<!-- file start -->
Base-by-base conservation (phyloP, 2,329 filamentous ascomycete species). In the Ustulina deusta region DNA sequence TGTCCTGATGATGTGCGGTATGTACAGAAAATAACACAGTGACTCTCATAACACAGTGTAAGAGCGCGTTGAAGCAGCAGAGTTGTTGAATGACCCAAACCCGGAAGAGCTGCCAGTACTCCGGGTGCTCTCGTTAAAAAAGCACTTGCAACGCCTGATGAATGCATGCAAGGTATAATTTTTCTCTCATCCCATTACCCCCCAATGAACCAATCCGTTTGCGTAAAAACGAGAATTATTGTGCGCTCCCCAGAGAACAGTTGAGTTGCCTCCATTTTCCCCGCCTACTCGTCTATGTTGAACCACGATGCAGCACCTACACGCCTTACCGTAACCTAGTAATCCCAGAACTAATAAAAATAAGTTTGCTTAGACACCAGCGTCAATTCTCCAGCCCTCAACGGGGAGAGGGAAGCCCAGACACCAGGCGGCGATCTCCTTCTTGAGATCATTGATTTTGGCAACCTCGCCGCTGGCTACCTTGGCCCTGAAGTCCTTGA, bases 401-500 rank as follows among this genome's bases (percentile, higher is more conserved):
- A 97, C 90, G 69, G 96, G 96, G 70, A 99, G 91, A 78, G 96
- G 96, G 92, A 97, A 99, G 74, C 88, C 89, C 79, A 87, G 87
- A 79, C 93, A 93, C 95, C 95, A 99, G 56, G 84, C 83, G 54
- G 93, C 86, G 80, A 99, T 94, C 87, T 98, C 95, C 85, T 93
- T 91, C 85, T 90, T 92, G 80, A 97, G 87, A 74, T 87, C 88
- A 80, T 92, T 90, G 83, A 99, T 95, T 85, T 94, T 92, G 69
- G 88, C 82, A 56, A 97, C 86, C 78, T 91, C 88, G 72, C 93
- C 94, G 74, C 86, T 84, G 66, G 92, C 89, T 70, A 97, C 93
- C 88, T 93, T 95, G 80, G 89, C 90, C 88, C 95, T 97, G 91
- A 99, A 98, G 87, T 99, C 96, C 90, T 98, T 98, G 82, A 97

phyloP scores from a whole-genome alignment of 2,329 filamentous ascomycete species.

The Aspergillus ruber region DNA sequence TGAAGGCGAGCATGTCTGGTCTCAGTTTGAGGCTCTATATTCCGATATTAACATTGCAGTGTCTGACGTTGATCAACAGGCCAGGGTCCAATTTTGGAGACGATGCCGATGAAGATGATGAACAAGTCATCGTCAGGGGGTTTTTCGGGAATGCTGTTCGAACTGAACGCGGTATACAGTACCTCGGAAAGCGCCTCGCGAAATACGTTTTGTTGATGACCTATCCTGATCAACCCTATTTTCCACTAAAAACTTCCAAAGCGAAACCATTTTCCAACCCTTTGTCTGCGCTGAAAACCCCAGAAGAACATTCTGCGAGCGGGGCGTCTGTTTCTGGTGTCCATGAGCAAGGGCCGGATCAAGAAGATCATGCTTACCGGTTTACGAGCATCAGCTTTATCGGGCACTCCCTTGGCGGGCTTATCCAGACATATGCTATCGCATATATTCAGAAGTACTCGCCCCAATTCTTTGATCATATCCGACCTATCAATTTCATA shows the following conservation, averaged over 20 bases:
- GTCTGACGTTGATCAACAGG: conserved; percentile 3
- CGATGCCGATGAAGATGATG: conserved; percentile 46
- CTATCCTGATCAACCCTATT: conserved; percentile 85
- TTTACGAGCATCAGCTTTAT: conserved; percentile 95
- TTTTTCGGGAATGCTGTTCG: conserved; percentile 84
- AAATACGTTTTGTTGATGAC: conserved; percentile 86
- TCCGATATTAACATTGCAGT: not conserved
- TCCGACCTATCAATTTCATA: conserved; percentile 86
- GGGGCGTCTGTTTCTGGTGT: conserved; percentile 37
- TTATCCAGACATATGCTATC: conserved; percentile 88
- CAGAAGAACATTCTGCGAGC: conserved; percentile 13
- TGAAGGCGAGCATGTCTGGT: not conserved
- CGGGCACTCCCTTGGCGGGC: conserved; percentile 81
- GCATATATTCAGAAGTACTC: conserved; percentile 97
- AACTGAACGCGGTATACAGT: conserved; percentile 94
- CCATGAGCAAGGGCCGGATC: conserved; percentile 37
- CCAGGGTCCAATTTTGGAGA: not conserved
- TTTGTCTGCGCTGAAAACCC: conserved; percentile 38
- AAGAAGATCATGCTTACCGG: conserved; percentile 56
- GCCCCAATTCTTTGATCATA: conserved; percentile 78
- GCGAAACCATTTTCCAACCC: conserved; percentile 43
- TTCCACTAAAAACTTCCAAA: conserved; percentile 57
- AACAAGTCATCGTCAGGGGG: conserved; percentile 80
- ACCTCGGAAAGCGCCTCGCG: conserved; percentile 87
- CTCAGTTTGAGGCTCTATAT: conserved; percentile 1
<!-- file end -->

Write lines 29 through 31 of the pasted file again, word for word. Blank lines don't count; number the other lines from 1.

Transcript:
- CCATGAGCAAGGGCCGGATC: conserved; percentile 37
- CCAGGGTCCAATTTTGGAGA: not conserved
- TTTGTCTGCGCTGAAAACCC: conserved; percentile 38